It was the legendary civil rights leader and human rights advocate John Lewis who famously said in his autobiography Walking with the Wind: A Memoir of the Movement, "I believe in freedom of speech, but I also believe that we have an obligation to condemn speech that is racist, bigoted, anti-Semitic, or hateful."
This year, the Maltz Museum of Jewish Heritage and The City Club of Cleveland raised the question of how freedom of speech has not only amplified voices of change, but voices spreading misinformation, untruths and hate as well, in their respective annual essay contests.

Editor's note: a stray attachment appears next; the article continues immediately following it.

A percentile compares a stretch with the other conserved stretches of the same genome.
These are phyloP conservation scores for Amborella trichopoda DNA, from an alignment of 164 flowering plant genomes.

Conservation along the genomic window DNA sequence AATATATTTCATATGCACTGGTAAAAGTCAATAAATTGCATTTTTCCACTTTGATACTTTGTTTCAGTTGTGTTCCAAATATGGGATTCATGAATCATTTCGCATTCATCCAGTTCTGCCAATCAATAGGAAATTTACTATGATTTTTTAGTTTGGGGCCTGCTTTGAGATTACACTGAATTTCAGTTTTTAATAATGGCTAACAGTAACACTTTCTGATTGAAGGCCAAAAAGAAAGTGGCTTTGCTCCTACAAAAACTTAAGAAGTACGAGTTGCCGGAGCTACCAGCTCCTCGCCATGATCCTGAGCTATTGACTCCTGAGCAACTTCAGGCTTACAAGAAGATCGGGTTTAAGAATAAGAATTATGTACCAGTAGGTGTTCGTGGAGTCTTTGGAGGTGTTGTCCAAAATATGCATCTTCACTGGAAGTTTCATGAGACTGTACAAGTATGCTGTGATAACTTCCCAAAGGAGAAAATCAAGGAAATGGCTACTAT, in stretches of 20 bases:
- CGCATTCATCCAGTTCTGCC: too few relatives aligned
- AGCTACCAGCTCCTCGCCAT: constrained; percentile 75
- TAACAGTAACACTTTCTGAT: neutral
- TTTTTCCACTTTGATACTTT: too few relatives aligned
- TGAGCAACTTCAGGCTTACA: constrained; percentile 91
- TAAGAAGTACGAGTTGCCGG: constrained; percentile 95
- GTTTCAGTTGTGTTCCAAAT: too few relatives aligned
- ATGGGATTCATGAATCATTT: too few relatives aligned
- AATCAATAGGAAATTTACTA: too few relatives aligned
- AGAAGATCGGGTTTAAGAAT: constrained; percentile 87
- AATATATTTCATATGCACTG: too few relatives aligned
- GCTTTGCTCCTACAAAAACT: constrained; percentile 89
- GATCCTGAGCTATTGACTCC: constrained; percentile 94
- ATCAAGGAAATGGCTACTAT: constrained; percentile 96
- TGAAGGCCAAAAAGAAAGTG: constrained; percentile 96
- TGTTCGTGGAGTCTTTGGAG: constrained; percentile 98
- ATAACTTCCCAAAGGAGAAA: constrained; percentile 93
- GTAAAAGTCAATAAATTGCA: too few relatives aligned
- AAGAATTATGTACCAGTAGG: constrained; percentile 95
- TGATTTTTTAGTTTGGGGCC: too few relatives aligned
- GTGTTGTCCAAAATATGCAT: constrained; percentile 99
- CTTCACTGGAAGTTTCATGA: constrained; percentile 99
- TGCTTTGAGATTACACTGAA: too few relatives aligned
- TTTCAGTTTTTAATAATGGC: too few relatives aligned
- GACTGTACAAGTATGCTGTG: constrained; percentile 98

In their 13th Annual Stop the Hate® Youth Speak Out & Youth Sing Out Contest, the Maltz Museum specifically raised the question of how students have chosen to be agents of positive change when experiencing acts of injustice, racism, bigotry, or discrimination.
In the 2021 Free Speech Essay Contest, the City Club asked students what they would do in order to ensure the misinformation, extremism, and violence often spread on social media doesn’t threaten the balance of free speech and democracy.
Join us as the contest winners share both their experiences with hate speech and their views on free speech in the 21st century.
The livestream will be available beginning at 12 p.m. Have questions? Tweet them at @cityclubyouth or send a text to 330.541.5794.